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The two policemen arrested for allegedly destroying evidence in theKathua minor’s rape and murder case on Monday submitted a petition in the Jammu and Kashmir high court seeking a fresh CBI probe and invalidation of the J&K police crime branch investigation.

The petitioners, Sub-Inspector Anand Dutta and Special Police Officer (SPO) Deepak Khajuria, through their counsel Veenu Gupta, pleaded that the probe in the case had been transferred from one team to another thrice. First, the case was given to local police, then to crime branch and finally to a Special Investigation Team (SIT) of the crime branch.

The petition questioned the inclusion of a policeman, who was allegedly involved in a rape and murder case and later acquitted by a trial court, a few years ago, in the SIT. Calling the crime branch probe “incorrect”, the petition said there were series discrepancies between the postmortem and the forensic reports.

The petitioners also challenged the crime branch claim that the eight-year-old nomad girl was held captive in ‘Devasthan’ (prayer hall) and alleged that the SIT had “planted the evidence.” They also alleged that the main aim of the crime branch investigation was to facilitate the encroachment of government land by the nomadic tribes.

The body of the minor was recovered from a forest inHiranagar of Kathua district on January 17, a week after she went missing. The crime branch SIT has arrested eight people from the majority community for her rape and murder. Jammu bar association opposed the arrests, accusing the crime branch of communal bias against the natives of the region.


How did Asifa disappear?


When she went missing on 10 January, her family was living in a village around 72km (45 miles) east of Jammu city. On that afternoon, her mother recalls, Asifa went to the forest to bring home the horses. The horses returned but Asifa did not.

Ms Naseema informed her husband. He and some neighbours started looking for her. Armed with flash lights, lanterns and axes, they went deep into the forest and searched through the night. But they could not find her.

Two days later, on 12 January, the family filed a police complaint. But, according to Mr Pujwala, the police were not helpful. One of the police officers, he alleges, said Asifa must have "eloped" with a boy.

As news of the crime spread, Gujjar staged protests and blocked a highway, forcing police to assign two officers for the search. One of those who was assigned, Deepak Khajuria, was himself arrested in connection with the crime.

Five days later, Asifa's body was found.

"She had been tortured. Her legs were broken," recalled Ms Naseema, who had rushed to the forest along with her husband to see the body. "Her nails had turned black and there were blue and red marks on her arm and fingers."


What do investigators believe happened?

On 23 January, six days after Asifa's body was found, the Jammu and Kashmir chief minister, Mehbooba Mufti, ordered a investigation by the crime branch, a special unit of the state police.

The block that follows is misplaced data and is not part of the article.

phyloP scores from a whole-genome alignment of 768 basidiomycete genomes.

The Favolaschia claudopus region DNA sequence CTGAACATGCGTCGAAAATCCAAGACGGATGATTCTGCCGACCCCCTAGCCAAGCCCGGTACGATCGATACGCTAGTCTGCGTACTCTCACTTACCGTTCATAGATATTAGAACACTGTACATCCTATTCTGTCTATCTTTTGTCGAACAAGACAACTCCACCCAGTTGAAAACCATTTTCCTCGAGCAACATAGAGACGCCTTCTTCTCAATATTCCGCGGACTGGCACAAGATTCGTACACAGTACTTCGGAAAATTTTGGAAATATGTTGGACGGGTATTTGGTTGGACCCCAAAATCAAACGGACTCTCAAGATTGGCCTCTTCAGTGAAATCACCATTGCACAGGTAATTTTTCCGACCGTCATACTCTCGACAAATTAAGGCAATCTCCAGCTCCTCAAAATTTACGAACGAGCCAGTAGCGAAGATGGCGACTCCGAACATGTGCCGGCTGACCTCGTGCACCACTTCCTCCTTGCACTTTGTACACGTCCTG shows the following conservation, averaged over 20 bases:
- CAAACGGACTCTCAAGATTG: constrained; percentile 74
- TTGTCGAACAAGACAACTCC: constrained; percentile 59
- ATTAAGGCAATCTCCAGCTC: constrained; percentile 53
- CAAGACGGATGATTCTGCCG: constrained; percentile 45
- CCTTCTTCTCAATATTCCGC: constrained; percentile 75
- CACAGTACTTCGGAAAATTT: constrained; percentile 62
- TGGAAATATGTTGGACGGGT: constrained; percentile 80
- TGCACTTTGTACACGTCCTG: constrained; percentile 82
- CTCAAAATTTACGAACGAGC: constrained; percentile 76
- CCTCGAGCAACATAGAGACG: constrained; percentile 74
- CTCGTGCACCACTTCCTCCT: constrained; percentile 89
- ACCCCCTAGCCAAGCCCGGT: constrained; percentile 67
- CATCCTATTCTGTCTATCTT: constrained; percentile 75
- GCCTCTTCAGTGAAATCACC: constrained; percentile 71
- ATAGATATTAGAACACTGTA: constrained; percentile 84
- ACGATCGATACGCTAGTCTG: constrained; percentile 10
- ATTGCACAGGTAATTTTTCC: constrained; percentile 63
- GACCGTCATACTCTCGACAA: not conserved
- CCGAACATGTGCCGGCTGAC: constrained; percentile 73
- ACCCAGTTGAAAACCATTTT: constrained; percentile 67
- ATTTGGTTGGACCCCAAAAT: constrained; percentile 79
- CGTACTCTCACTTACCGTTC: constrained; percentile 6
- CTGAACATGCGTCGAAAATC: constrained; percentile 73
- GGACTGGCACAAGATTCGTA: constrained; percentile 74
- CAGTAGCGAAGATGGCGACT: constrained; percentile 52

According to the investigators, Asifa was confined in a local temple for several days and given sedatives that kept her unconscious. The charge sheet alleges that she was "raped for days, tortured and then finally murdered". She was strangled to death and then hit on the head twice with a stone.

Sanji Ram, a 60-year-old retired government officer, allegedly planned the crime with the help of police officers Surender Verma, Anand Dutta, Tilak Raj and Mr Khajuria.

Mr Ram's son, Vishal, his nephew, a juvenile, and his friend, Parvesh Kumar, are also accused over the rape and murder.

Investigators allege that Mr Khajuria and the other police officers - some of whom lodged the complaint and accompanied the family in the search - washed Asifa's bloodied and mud-spattered clothes before sending them to a forensic lab.

They believe that the accused men wished to terrorise the Gujjar community into leaving Jammu. The shepherds use public and forest land in Jammu for grazing, which has recently brought them into conflict with some Hindu residents in the region.

"It was about land," said Talib Hussain, a tribal rights activist and lawyer. Mr Hussain, who led a protest in support of Asifa's family, alleges he was arrested and threatened by local police.

Ankur Sharma, one of the lawyers who protested on behalf of the accused, alleged that the Muslim nomads were trying to alter the demographics of Jammu, where Hindus are currently the majority. "They are encroaching our forests and water resources," he told the BBC. He said the accused had been falsely implicated while the real culprits were still free.

While the crime did not receive much attention in Jammu, newspapers in Srinagar, the capital city located in the Kashmir valley, carried the story on their front pages.

In Jammu and Kashmir state assembly, Mian Altaf, an influential Gujjar leader and an opposition legislator, waved the newspapers with photographs of Asifa while demanding an inquiry. Rajiv Jasrotia, a BJP lawmaker, said the incident was a "family matter" and blamed Mr Altaf for politicising the crime.

What happened at Asifa's funeral?

The Gujjars wanted to bury Asifa in a graveyard where they had purchased some land a few years ago and had already buried five people. But when they arrived there, Mr Pujwala said, they were surrounded by Hindu right-wing activists who threatened them with violence if they were to continue with the burial.

"We had to walk seven miles to bury her in another village," Mr Pujwala said. Two of his daughters were killed in an accident some years ago. On his wife's insistence, he adopted Asifa, the daughter of his brother-in-law.

His wife described Asifa as a "chirping bird" who ran like a "deer". When they travelled, she looked after the herd.

"That made her the darling of the community," Ms Bibi said. "She was the centre of our universe."